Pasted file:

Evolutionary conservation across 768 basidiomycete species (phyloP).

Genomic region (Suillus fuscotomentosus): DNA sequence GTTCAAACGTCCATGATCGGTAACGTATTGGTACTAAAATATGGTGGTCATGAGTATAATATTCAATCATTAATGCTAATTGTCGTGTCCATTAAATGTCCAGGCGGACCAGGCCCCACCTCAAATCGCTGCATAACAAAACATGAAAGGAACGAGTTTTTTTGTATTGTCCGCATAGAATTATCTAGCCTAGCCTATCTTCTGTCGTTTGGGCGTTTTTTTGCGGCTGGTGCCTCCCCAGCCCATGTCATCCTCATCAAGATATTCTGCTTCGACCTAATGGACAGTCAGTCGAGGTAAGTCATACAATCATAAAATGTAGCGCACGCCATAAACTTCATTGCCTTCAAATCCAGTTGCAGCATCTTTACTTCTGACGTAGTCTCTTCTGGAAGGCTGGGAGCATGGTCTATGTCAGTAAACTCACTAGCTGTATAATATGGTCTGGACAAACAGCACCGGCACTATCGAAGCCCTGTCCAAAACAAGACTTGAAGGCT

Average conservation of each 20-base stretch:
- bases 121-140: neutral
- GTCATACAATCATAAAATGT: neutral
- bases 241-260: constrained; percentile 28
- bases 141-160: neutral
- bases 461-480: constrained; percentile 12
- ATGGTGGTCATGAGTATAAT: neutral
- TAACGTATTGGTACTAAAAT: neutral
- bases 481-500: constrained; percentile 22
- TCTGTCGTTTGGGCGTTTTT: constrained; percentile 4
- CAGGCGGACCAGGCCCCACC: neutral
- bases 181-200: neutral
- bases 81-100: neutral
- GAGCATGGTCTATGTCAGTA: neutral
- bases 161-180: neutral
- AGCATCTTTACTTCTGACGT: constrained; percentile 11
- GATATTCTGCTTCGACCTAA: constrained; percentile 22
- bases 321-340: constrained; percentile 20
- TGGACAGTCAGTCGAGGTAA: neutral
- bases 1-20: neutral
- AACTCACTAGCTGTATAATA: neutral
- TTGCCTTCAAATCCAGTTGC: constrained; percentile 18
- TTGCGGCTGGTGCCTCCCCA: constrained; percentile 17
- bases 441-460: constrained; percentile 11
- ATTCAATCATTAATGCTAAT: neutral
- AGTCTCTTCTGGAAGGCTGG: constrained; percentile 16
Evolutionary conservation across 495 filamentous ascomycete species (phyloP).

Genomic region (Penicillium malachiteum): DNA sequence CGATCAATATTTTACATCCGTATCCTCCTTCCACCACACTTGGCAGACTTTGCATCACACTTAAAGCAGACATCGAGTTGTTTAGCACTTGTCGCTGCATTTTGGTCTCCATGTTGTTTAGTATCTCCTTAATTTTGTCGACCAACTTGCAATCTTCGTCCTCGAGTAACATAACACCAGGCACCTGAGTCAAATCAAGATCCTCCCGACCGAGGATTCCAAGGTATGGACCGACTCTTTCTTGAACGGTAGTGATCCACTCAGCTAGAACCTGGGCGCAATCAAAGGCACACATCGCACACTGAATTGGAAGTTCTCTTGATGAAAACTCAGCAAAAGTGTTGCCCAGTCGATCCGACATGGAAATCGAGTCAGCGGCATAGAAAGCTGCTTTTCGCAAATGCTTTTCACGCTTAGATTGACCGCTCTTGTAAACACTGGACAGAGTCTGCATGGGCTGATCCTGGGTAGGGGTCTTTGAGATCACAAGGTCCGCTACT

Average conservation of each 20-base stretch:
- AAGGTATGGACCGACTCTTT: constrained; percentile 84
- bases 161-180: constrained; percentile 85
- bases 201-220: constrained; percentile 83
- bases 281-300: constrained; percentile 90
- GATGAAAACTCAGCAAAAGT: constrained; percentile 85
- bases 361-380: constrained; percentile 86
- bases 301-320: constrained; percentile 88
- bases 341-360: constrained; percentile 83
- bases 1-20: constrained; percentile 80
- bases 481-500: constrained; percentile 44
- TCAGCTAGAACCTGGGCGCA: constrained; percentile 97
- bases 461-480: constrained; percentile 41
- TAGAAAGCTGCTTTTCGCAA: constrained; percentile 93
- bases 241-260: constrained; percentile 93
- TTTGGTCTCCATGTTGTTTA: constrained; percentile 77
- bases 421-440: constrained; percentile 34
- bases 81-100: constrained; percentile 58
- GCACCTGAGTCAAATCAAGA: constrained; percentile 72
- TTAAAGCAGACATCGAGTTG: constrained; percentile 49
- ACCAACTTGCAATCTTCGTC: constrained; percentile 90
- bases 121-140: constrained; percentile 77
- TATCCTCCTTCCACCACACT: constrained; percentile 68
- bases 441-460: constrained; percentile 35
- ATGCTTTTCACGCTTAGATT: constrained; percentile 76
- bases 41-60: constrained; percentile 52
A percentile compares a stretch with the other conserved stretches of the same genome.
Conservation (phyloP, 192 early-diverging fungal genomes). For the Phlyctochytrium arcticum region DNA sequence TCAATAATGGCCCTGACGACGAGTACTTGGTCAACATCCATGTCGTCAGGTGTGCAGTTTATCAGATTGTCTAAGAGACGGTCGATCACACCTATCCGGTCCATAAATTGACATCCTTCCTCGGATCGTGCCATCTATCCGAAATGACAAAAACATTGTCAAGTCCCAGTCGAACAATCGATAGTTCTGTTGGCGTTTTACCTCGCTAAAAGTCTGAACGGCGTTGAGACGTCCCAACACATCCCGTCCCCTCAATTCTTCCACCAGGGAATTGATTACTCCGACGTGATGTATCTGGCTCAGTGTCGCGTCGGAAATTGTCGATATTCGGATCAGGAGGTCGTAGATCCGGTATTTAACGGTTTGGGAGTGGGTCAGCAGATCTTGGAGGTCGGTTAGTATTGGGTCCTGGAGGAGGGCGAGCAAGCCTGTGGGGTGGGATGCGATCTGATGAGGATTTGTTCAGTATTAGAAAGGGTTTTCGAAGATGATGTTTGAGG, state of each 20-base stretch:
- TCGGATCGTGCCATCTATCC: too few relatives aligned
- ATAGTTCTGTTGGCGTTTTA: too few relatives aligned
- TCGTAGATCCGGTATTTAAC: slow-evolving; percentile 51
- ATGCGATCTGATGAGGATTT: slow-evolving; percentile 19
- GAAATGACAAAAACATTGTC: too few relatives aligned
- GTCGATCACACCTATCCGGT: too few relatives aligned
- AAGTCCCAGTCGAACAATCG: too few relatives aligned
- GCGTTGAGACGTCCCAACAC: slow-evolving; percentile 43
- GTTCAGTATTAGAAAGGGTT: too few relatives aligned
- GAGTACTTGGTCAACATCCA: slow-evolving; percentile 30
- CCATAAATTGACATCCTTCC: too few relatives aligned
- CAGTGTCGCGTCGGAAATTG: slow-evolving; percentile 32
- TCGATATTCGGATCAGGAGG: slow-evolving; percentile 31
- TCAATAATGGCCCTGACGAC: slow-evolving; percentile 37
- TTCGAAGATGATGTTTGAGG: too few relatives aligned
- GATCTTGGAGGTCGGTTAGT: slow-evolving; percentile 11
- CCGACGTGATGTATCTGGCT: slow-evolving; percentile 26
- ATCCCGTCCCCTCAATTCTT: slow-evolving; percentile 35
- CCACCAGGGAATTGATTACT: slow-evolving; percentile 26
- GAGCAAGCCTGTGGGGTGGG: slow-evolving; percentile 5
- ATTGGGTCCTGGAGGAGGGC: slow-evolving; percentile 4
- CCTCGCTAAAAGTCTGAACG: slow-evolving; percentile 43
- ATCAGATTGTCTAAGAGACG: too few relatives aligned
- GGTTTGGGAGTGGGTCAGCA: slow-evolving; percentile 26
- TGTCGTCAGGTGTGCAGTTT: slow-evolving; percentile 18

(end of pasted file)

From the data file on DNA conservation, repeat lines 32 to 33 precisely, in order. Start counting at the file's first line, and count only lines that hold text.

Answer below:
- AAGGTATGGACCGACTCTTT: constrained; percentile 84
- bases 161-180: constrained; percentile 85